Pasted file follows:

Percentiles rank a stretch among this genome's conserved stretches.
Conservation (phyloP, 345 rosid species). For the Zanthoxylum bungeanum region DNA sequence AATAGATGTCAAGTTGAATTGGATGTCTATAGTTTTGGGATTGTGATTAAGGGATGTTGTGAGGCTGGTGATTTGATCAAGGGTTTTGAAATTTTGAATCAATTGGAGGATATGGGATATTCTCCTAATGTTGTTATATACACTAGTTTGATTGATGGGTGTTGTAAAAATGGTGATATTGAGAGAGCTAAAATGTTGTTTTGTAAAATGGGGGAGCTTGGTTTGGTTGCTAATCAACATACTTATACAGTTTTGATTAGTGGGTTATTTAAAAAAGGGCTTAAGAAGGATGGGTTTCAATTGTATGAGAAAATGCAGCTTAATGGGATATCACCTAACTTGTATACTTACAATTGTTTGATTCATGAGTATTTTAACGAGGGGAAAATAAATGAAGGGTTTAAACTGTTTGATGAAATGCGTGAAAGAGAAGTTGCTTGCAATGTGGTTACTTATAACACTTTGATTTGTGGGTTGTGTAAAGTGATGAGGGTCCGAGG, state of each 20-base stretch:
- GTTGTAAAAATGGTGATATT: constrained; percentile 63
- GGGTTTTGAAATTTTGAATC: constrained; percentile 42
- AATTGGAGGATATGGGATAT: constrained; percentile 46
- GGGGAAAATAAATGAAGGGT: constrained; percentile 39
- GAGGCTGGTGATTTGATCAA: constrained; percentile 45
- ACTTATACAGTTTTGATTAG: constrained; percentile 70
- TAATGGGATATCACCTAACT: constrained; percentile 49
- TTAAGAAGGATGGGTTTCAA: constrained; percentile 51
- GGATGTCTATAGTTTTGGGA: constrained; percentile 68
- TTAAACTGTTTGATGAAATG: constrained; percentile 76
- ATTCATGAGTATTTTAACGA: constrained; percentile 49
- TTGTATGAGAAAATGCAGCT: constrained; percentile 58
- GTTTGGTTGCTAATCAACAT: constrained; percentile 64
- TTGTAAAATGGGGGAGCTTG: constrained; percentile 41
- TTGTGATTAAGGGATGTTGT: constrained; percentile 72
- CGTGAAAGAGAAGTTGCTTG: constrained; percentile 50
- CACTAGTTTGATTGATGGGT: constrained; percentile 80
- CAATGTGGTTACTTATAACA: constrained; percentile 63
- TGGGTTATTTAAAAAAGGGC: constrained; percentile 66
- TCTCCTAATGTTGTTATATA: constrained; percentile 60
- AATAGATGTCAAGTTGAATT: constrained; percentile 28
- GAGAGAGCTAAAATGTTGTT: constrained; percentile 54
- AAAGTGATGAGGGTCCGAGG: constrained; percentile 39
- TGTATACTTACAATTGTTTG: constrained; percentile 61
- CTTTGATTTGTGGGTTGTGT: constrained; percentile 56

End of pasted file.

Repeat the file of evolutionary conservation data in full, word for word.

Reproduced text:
Percentiles rank a stretch among this genome's conserved stretches.
Conservation (phyloP, 345 rosid species). For the Zanthoxylum bungeanum region DNA sequence AATAGATGTCAAGTTGAATTGGATGTCTATAGTTTTGGGATTGTGATTAAGGGATGTTGTGAGGCTGGTGATTTGATCAAGGGTTTTGAAATTTTGAATCAATTGGAGGATATGGGATATTCTCCTAATGTTGTTATATACACTAGTTTGATTGATGGGTGTTGTAAAAATGGTGATATTGAGAGAGCTAAAATGTTGTTTTGTAAAATGGGGGAGCTTGGTTTGGTTGCTAATCAACATACTTATACAGTTTTGATTAGTGGGTTATTTAAAAAAGGGCTTAAGAAGGATGGGTTTCAATTGTATGAGAAAATGCAGCTTAATGGGATATCACCTAACTTGTATACTTACAATTGTTTGATTCATGAGTATTTTAACGAGGGGAAAATAAATGAAGGGTTTAAACTGTTTGATGAAATGCGTGAAAGAGAAGTTGCTTGCAATGTGGTTACTTATAACACTTTGATTTGTGGGTTGTGTAAAGTGATGAGGGTCCGAGG, state of each 20-base stretch:
- GTTGTAAAAATGGTGATATT: constrained; percentile 63
- GGGTTTTGAAATTTTGAATC: constrained; percentile 42
- AATTGGAGGATATGGGATAT: constrained; percentile 46
- GGGGAAAATAAATGAAGGGT: constrained; percentile 39
- GAGGCTGGTGATTTGATCAA: constrained; percentile 45
- ACTTATACAGTTTTGATTAG: constrained; percentile 70
- TAATGGGATATCACCTAACT: constrained; percentile 49
- TTAAGAAGGATGGGTTTCAA: constrained; percentile 51
- GGATGTCTATAGTTTTGGGA: constrained; percentile 68
- TTAAACTGTTTGATGAAATG: constrained; percentile 76
- ATTCATGAGTATTTTAACGA: constrained; percentile 49
- TTGTATGAGAAAATGCAGCT: constrained; percentile 58
- GTTTGGTTGCTAATCAACAT: constrained; percentile 64
- TTGTAAAATGGGGGAGCTTG: constrained; percentile 41
- TTGTGATTAAGGGATGTTGT: constrained; percentile 72
- CGTGAAAGAGAAGTTGCTTG: constrained; percentile 50
- CACTAGTTTGATTGATGGGT: constrained; percentile 80
- CAATGTGGTTACTTATAACA: constrained; percentile 63
- TGGGTTATTTAAAAAAGGGC: constrained; percentile 66
- TCTCCTAATGTTGTTATATA: constrained; percentile 60
- AATAGATGTCAAGTTGAATT: constrained; percentile 28
- GAGAGAGCTAAAATGTTGTT: constrained; percentile 54
- AAAGTGATGAGGGTCCGAGG: constrained; percentile 39
- TGTATACTTACAATTGTTTG: constrained; percentile 61
- CTTTGATTTGTGGGTTGTGT: constrained; percentile 56